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The Smart Move Awards

January 2001

Smart Move: Joe Average A little recognition is long overdue for Joe Average by Aaron Holm. But now is, without a doubt, the best time to give it. The life of Joe Harris has been pure hell for quite a while now, but finally things are looking up: Joe's got a girlfriend. Gwen O'Malley, while as attractive as all of Holm's female characters, is different in that her smile does not radiate those "EVIL WOMAN - LOOK OUT" vibes. To all appearances, Gwen and Joe are made for each other and happy together. Remarkably, the comic is still funny, perhaps funnier, which is a next to miraculous achievement in such a scenario. Even with a few things going right, it's already clear that there is still a whole crazy world for the protagonist to battle, providing all the entertainment with half the angst. Will happiness last? Who knows? It's still the first date, and I know as well as anyone how the winds can shift. But Aaron Holm certainly must realize that this Smart Move is not only bringing in the readers, but revitalizing his own will to go on, giving me back the mantle of Most Unreliable Cartoonist.

Smart Move: General Protection Fault This Smart Move Award goes to General Protection Fault by Jeff Darlington for the "College Days" storyline. We've gotten to see some great background story, giving new depth to our understanding of the characters. We've gotten to see the formation of a friendship portrayed in a very real and compelling manner. We've gotten to see the humble beginnings of GPF software. But most of all, we've gotten to see some fantastic hair. If Nick ever sees Ki's yearbook photo, he will not let her get near a pair of scissors ever again. Readership is confirmed way up, so you don't need me to tell you this flashback was a Smart Move.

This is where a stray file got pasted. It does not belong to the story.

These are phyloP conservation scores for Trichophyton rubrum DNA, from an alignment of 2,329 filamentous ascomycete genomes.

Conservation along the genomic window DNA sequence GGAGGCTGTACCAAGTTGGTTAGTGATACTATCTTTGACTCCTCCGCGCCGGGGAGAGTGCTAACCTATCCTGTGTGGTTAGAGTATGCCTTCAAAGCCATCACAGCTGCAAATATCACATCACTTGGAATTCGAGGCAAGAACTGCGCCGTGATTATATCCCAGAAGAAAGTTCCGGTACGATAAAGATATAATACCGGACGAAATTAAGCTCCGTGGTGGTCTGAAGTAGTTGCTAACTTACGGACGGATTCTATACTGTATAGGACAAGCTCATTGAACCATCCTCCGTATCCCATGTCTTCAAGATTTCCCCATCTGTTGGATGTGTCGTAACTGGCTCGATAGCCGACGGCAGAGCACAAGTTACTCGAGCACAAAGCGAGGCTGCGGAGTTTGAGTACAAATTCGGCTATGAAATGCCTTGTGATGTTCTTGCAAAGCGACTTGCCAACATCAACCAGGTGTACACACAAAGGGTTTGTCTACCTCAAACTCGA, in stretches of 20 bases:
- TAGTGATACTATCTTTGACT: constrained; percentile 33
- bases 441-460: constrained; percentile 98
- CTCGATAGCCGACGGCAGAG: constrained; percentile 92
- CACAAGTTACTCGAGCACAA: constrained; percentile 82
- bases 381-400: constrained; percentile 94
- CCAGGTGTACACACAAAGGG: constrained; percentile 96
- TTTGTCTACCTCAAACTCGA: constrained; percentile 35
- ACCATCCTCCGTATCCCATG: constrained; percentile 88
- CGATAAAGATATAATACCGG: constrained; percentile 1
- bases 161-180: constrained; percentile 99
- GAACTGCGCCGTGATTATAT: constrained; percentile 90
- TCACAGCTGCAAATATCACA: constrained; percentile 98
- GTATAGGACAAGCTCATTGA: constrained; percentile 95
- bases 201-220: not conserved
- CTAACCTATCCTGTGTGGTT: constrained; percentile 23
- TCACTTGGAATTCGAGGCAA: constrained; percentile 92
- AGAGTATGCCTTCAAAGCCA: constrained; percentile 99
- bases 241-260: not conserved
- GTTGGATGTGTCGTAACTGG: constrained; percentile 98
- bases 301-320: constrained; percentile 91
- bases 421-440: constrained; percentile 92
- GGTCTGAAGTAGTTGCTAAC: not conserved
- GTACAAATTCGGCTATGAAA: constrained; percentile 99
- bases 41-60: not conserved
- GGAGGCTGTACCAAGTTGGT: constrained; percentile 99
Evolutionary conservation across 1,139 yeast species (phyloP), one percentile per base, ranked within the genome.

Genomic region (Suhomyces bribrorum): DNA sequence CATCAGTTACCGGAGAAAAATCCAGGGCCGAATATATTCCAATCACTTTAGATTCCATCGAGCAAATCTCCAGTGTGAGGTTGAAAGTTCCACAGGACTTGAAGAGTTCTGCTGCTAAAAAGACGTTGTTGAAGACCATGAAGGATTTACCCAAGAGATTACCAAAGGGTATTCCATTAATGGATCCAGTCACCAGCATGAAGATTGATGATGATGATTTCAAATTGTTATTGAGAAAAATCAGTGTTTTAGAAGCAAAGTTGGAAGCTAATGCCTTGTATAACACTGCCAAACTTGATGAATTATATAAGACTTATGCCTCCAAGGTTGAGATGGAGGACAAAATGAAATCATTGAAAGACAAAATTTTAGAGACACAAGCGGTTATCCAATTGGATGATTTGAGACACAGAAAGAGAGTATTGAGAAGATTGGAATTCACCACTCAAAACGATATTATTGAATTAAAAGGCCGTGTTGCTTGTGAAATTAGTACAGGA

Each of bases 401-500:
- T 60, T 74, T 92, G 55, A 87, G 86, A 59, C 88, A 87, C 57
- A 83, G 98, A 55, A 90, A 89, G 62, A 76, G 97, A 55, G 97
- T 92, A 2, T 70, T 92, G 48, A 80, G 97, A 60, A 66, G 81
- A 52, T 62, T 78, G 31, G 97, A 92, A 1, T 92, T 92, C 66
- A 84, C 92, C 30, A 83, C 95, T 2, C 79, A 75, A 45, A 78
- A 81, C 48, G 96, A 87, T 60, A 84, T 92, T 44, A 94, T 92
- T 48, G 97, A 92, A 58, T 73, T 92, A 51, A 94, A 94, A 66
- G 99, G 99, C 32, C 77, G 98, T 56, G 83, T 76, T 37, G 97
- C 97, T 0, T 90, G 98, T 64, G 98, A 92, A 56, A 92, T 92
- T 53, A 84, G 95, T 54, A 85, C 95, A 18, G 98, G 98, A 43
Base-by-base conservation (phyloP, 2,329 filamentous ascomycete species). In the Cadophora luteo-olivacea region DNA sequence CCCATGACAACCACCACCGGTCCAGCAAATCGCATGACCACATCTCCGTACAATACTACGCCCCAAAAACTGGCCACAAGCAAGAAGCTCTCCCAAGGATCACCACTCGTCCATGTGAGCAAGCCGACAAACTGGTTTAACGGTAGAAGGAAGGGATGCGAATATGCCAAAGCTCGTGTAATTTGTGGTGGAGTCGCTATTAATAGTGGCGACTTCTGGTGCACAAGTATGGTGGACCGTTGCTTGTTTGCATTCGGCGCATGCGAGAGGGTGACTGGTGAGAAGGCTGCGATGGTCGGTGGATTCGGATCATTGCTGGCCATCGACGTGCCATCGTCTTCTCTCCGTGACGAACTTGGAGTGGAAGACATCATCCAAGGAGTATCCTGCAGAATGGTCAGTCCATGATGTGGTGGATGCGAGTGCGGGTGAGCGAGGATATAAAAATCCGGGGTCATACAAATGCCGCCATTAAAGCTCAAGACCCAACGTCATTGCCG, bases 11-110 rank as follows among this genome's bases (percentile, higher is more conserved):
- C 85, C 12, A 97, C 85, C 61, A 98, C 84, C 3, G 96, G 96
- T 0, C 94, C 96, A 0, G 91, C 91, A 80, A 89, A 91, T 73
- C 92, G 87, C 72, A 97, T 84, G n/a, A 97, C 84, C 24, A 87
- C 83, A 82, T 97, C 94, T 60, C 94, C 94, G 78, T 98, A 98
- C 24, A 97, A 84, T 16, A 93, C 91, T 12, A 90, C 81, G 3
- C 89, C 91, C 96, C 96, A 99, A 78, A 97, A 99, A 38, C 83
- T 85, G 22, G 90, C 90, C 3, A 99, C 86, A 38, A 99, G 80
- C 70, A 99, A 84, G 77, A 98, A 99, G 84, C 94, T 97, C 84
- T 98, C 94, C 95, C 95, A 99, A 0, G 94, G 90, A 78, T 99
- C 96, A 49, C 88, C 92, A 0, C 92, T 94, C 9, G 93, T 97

Smart Move: Ozy and Millie When David Simpson redesigned Ozy and Millie, I was skeptical. My feelings at the time were that the comic strip was not broken and did not need fixing. But, in time, I came to realize that the art had made a huge leap forward. It's not an obvious thing at first, but what Simpson has done is to make his characters so three-dimensional, you could swear they're real. A sculptor would have little or no room for interpretation. The more realistic animal features make them come to life; others may disagree, but I think the kids are that much cuter when you can see their pointy teeth. If Millie were to step into reality and shake your hand, you can imagine exactly what it would be like.

Ozy and Millie just might be my favorite comic strip, because looking into that vivid world is a delight for me every day. It's that kind of quality that merits a second Smart Move Award.

See previous Smart Move Awards

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